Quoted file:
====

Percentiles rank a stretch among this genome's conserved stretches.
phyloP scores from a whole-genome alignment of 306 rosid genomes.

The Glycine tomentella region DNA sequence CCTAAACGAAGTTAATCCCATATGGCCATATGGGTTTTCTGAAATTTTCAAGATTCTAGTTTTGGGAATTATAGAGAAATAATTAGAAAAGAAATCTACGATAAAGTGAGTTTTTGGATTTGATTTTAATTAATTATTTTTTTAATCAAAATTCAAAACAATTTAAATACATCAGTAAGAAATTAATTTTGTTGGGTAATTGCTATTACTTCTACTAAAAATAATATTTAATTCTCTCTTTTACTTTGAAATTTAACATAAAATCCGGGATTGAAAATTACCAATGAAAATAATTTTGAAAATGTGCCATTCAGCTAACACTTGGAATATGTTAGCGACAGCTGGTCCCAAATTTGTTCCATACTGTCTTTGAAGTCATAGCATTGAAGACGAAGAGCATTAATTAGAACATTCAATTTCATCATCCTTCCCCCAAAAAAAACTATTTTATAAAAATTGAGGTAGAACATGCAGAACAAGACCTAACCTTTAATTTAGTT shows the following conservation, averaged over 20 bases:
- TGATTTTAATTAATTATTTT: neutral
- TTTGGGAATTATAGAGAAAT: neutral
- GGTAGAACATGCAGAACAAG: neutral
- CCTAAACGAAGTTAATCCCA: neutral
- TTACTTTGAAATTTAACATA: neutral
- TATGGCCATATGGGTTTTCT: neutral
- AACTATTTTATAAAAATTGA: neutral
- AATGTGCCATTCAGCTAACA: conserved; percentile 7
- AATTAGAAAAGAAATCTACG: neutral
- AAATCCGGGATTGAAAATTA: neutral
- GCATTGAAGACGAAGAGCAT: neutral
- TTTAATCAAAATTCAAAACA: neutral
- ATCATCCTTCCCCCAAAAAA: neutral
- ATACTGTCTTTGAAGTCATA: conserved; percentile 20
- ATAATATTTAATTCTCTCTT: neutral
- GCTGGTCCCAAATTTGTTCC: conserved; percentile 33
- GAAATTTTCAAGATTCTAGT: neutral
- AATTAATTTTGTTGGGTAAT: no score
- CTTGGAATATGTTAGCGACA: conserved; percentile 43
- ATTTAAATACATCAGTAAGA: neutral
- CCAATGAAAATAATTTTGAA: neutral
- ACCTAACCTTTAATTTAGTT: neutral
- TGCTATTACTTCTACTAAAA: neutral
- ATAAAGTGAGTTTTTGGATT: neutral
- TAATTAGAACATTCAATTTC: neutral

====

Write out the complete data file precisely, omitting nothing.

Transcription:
Percentiles rank a stretch among this genome's conserved stretches.
phyloP scores from a whole-genome alignment of 306 rosid genomes.

The Glycine tomentella region DNA sequence CCTAAACGAAGTTAATCCCATATGGCCATATGGGTTTTCTGAAATTTTCAAGATTCTAGTTTTGGGAATTATAGAGAAATAATTAGAAAAGAAATCTACGATAAAGTGAGTTTTTGGATTTGATTTTAATTAATTATTTTTTTAATCAAAATTCAAAACAATTTAAATACATCAGTAAGAAATTAATTTTGTTGGGTAATTGCTATTACTTCTACTAAAAATAATATTTAATTCTCTCTTTTACTTTGAAATTTAACATAAAATCCGGGATTGAAAATTACCAATGAAAATAATTTTGAAAATGTGCCATTCAGCTAACACTTGGAATATGTTAGCGACAGCTGGTCCCAAATTTGTTCCATACTGTCTTTGAAGTCATAGCATTGAAGACGAAGAGCATTAATTAGAACATTCAATTTCATCATCCTTCCCCCAAAAAAAACTATTTTATAAAAATTGAGGTAGAACATGCAGAACAAGACCTAACCTTTAATTTAGTT shows the following conservation, averaged over 20 bases:
- TGATTTTAATTAATTATTTT: neutral
- TTTGGGAATTATAGAGAAAT: neutral
- GGTAGAACATGCAGAACAAG: neutral
- CCTAAACGAAGTTAATCCCA: neutral
- TTACTTTGAAATTTAACATA: neutral
- TATGGCCATATGGGTTTTCT: neutral
- AACTATTTTATAAAAATTGA: neutral
- AATGTGCCATTCAGCTAACA: conserved; percentile 7
- AATTAGAAAAGAAATCTACG: neutral
- AAATCCGGGATTGAAAATTA: neutral
- GCATTGAAGACGAAGAGCAT: neutral
- TTTAATCAAAATTCAAAACA: neutral
- ATCATCCTTCCCCCAAAAAA: neutral
- ATACTGTCTTTGAAGTCATA: conserved; percentile 20
- ATAATATTTAATTCTCTCTT: neutral
- GCTGGTCCCAAATTTGTTCC: conserved; percentile 33
- GAAATTTTCAAGATTCTAGT: neutral
- AATTAATTTTGTTGGGTAAT: no score
- CTTGGAATATGTTAGCGACA: conserved; percentile 43
- ATTTAAATACATCAGTAAGA: neutral
- CCAATGAAAATAATTTTGAA: neutral
- ACCTAACCTTTAATTTAGTT: neutral
- TGCTATTACTTCTACTAAAA: neutral
- ATAAAGTGAGTTTTTGGATT: neutral
- TAATTAGAACATTCAATTTC: neutral